Morning Coffee and Birdsong

17 August 2020

I've tried my best over the past few years to spend some time practicing mindfulness. However suggestions such as meditating and breathing exercises have never worked for me, I'm not sure why but I seem to struggle to concentrate. But over the years I've realised that it's being out in nature that have given me those mindful moments. Whether it be walking through a woodland and taking a moment just to watch the branches sway in the wind, or being sat beside a lake and watching the ripples in the water, I've been able to find mindfulness when spending time in nature.
One of my favourite things to do, especially throughout the summer when it's much warmer in the mornings, is to sit outside in the garden with my morning cup of coffee and watch the birds visit the garden for their morning breakfast. On a non work day, I like to get up before everyone else and go out to sit in the garden. I enjoy just how quiet it is, all I can hear is the sound of bird song and the gentle hum of cars on the road in the distance and that there is my mindful moment. 

I've recently just purchased a bird feeding station to go at the bottom of the garden as we're running out of space on the buddleja branches. I set it up last Sunday and I was thinking it might take a while for the birds to get used to a new feeding location, however an hour or so after setting up the station, they started to swoop down and test it out! I've been watching them from the kitchen window (also known as the bird hide) and in the mornings there will be around 10 or more house sparrows swooping in towards the feeders. Not to mention the starlings too, who have absolutely demolished the coconut feeder I bought for them not long ago!

Not only do I enjoy these quiet moments in the morning, but in the evening too when the sun is setting and the swifts are soaring in the sky above the garden. I thought I had said goodbye to the swifts for this year a few weeks ago, but then as I was walking across the field back home, I saw them dancing in the sky again. They should now be off on their autumn migration, heading off towards Africa in the winter, where they will take advantage of the rise in insect populations.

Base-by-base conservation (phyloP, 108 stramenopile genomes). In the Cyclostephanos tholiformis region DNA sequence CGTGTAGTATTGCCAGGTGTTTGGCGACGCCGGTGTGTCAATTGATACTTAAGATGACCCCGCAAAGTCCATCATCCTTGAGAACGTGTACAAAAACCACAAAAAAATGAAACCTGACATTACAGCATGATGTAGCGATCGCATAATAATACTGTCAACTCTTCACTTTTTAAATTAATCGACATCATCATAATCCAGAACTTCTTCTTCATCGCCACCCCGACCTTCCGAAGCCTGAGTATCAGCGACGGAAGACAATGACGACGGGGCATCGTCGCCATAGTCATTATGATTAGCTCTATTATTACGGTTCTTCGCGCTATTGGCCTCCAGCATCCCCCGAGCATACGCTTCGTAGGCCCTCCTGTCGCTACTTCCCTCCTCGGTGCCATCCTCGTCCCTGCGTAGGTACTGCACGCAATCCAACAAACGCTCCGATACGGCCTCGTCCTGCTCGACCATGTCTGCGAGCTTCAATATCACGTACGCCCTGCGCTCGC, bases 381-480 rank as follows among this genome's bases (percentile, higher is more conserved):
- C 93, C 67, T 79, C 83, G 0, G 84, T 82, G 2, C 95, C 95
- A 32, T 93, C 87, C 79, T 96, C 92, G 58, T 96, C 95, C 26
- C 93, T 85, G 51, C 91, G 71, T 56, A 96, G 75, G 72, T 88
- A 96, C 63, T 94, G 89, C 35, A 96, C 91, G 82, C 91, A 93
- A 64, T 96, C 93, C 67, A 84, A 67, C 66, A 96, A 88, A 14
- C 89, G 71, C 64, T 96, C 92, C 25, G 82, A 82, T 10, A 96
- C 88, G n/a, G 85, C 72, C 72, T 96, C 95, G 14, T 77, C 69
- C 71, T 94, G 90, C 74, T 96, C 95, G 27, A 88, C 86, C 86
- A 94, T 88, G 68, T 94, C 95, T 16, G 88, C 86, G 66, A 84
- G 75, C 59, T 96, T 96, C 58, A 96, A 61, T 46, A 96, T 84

As we slowly begin to transition into autumn, my favourite season of all, I will be still making the most of summer mornings sat outside with my coffee and watching the birds on the feeders.

Butterflies and Buddleja

4 August 2020

Over the past two weeks I've been getting involved with the Big Butterfly Count, spending 15 minutes in the garden to record how many different species of butterfly visit the garden. I've always had such a big love for butterflies and moths, but I can't help but notice how over the years there has been a massive decline in these beautiful insects. They are important parts for the ecosystem but unfortunately the numbers have decreased since the 1970s due to pollution, change of weather patterns and loss of their habitats. Tracking numbers of butterflies is crucial for conserving the natural world and that's why the Butterfly Conservations needs our help to count species that visit our gardens and many other spaces around us.
I've spotted a lot more butterflies than usual in the garden this year. One a bright sunny day I'll spot red admirals, peacocks, large whites and holly blues fluttering around the buddleja tree. The other day I even spotted a comma butterfly, one which I don't think I've ever seen before in the garden. There's plenty of things you can do to attract more butterflies in your garden such as planting nectar-rich flowers, these could be lavender, red campion, primrose, bluebells etc. You could also make a butterfly feeder by placing a saucer in a sunny, warm spot with overripe fruits. Or adding a quarter cup of sugar to two cups of water and dissolve in a pan, leave it to cool for 30 minutes and soak bright cloth in the mixture and hang outside next to flowers. 

It's the last week of the Big Butterfly Count and so I will be spending some more time outside seeing what butterflies flutter my way!

More information on butterflies: